Nightslug – Loathe
Dig your teeth into the concrete and prepare to be curb stomped until your skull is nothing but fragments by Nightslug and their new release, Loathe. This German trio play a style of sludge metal that is very crusty, very vile and, although this should go without saying, very heavy. The band puts a lot of their contemporaries to shame with this unapologetic, grim and grueling variant of doom of gloom that really shouldn’t exist by the laws of metal nature. But it does exist and we have to deal with its unyielding force. Loathe‘s seven-track, 32-minute onslaught drags you by throat through gravel and broken glass and eventually to your death. Thundering bass lines and towering, gargantuan riffs collide head on with piercing feedback and hate-filled vocals on opener “Vile Pigs” as the record trudges forward into more destructive territory. The album refuses to let up as the title track stampedes into your eardrums with pummeling, crusty chord progressions and the slow-burning “The Thrill is Gone – Repulsion” buries you underneath its insurmountable weight. The shorter tracks like “Under a Bane” show off the band’s tendency to dive into more hardcore territory without shedding their exoskeleton of nihilistic sludge and noise, while the longer, sprawling tracks like “Disease” rely on tension and fiery release to get their point across. Of course you have to have the disturbing, oddball track on an album like this, which is where “Pure” comes in. The track revolves around a repetitive, 80’s Swans-esque bass line while layers of disorienting, creepy sounds and noise pile on top of it. It may seem unfair that you only get a half-hour of Nightslug. But I am convinced if the album was any longer, those with heart conditions may be in a bit of trouble.If you don’t have a heart condition then I would recommend you check out Loathe ASAP.
Label: Broken Limbs/Dry Cough/Lost Pilgrims
Release Date: June 9, 2015
Favorite Tracks: “Vile Pigs”, “Under a Bane” and “Disease”
For Fans Of: Seven Sisters of Sleep, Fister, Usnea, Primitive Man and Ilsa
Coordinated Suicides – Morals/Lychee
If Bleach-era Nirvana, Flipper and similar noise/punk artists had a child together and that child dabbled in all sorts of illicit substances, you would get Coordinated Suicides. Coordinated Suicides (Pink City, etc) is a Madison, Wisconsin trio whose debut full-length record, Life Is Beautiful, is due out later this year. To build anticipation for the album, the band have released two cuts from the record titled “Morals” and “Lychee”. Both tracks will satisfy lovers of early grunge and noise rock of all shapes and sizes. “Morals” comes rushing out of the gate with a undeniably catchy, groovy bass line that struts about with a menacing swagger. When the caustic guitars and throat-searing vocals hit, the track becomes a wondrously maniacal mess. Next, “Lychee” creeps in and increases the noise and the psychopathy. Pulsating bass lines writhe underneath a fragile verse riff and masses of dissonance and disorienting noise. The track becomes more and more disfigured as it progresses before finally ending in a swell of warped, guitar-generated noise and a single, repetitive piano note. These songs are marvelously messy, eccentric and raw as all get out. If this is just a taste of Life Is Beautiful, then I would imagine the whole product is completely deranged.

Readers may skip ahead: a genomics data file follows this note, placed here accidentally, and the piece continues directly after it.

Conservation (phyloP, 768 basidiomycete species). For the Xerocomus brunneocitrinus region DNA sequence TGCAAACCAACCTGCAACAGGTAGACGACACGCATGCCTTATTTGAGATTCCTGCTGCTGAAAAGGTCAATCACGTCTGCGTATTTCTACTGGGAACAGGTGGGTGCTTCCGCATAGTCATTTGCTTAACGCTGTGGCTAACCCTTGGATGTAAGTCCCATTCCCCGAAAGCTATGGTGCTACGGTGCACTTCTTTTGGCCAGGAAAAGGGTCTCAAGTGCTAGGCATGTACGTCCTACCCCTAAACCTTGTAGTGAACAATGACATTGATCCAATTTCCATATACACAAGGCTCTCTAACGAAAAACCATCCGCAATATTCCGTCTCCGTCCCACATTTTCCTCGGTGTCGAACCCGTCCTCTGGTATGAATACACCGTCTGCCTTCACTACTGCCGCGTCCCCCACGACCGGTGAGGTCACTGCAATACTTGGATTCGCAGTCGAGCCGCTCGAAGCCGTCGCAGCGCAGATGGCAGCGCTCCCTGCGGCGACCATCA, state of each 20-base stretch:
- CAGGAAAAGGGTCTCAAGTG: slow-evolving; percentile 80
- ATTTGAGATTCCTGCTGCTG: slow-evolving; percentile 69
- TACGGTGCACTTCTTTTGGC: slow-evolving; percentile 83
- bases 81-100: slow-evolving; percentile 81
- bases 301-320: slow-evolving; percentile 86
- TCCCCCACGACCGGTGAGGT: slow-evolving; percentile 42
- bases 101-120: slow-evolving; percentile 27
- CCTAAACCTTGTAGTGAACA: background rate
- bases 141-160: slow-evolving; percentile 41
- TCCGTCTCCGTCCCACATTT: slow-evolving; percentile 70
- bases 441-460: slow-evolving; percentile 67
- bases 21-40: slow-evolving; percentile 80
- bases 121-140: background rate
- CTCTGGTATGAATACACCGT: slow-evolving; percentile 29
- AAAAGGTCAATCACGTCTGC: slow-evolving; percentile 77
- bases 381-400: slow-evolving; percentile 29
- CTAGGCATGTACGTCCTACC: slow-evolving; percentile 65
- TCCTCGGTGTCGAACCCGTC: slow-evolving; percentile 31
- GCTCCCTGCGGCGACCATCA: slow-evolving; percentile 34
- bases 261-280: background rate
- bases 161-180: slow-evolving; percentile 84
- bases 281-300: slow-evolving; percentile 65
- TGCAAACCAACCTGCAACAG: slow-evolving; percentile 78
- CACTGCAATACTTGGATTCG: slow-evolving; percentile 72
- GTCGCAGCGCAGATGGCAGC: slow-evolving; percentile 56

Keeper – The Space Between Your Teeth
Listening to Keeper‘s The Space Between Your Teeth is akin to being trapped inside of a collapsing building in which there are no exits in sight and you are forced to make peace with whichever deity you choose as it all comes crashing down upon you. Overly dramatic? Perhaps, but it doesn’t change the fact that this release is heavy beyond measure. The Californian doom duo have crafted two lengthy opuses collectively totaling 33 minutes. The length may be menacing to some, but these doomsayers make sure that the music is all-enveloping and entrancing. Before you know it, all 17 minutes of opening track “The King” have flown by. Sprawling, avalanche-causing guitars are met with quaking percussion and are propelled by torturous, snarling, animalistic vocals. Despite its overbearing weight and oppressive heaviness, “The King” is brimming with beautifully melancholic melodies. In contrast, “The Fool” takes the EP into darker territory. While melody can still be heard, it is overpowered by an unshakable sense of dread. The apocalyptic, dismal instrumentation absolutely decimate everything around it and leave no possibility for life to flourish after they have ravaged the land. These two tracks make me hungry for a full-length recording from these two phenomenal musicians. If The Space Between Your Teeth is any indication of what’s to come next from Keeper, you better have a doctor on speed-dial.